Northeast Faces Fuel Hike

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Northeast Faces Fuel Hike

NEW YORK -- In New York, the price of a gallon of regular gas could surge by as much as 40 cents a gallon come Jan. 1, when New York and Connecticut enact bans on an additive linked to groundwater contamination, a new federal report warns.

In New York, that would push the price of a gallon of regular to a whopping $2.27 a gallon, a 21-percent increase. The new figure would be a record for the area, according to statistics from the Automobile Club of New York.

The U.S. Energy Information Administration's stark price forecast comes as the oil industry gears up to blend gasoline sold in the two states with the more expensive corn-based ethanol instead of MTBE, which has long been blamed for groundwater contamination.

In 1990, the federal government began requiring gasoline producers to use the additive, which makes gas burn more cleanly. But later studies showed the water-soluble chemical, which has been linked to cancer, has seeped into ground water. MTBE-blended gasoline already has been banished in most of California and several other states.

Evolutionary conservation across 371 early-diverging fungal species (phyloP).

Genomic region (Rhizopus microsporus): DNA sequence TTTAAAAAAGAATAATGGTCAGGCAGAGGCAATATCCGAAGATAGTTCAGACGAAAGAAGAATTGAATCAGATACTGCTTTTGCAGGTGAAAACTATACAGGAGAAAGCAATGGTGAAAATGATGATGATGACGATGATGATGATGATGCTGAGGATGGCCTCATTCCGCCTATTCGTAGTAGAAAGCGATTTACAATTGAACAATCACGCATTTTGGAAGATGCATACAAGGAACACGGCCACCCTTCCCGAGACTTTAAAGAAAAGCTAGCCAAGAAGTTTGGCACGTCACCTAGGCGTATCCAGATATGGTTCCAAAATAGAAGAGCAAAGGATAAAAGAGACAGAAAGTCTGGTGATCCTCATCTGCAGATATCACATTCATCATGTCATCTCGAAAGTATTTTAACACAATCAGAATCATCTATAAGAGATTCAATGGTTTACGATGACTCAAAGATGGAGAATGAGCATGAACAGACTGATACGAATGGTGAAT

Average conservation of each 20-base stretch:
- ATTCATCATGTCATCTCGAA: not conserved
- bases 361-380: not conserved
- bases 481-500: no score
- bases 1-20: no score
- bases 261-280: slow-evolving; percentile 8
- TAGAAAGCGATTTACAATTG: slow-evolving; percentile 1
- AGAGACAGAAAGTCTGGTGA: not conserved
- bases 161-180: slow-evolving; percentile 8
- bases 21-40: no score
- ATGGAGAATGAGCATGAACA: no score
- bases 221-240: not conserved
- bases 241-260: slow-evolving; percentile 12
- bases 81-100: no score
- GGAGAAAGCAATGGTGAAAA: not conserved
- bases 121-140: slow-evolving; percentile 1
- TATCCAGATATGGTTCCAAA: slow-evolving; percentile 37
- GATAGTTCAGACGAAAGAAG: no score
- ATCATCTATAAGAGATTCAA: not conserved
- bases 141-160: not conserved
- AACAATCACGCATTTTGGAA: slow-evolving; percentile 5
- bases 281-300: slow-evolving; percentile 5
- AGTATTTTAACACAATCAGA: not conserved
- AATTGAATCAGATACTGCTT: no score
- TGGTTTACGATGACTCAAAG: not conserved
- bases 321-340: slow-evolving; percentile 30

The 35-page government report states, "If the price impacts seen during major fuel transitions in California and Chicago/Milwaukee are any indication, price spikes as large as 30-40 cents a gallon could occur" as a result of the ban.

Oil companies initially fought the move to get rid of MTBE but have made the investments necessary to move to ethanol.

"It's kind of late in the game now," said Mike Doyle director of the New York State Petroleum Council.

A spokesman for Gov. Pataki said he would not support a delay in putting the ban into effect.

Congress is considering an energy bill that would phase out MTBE in all 50 states, but that measure is snagged over whether refiners should be shielded from lawsuits blaming them for groundwater contamination.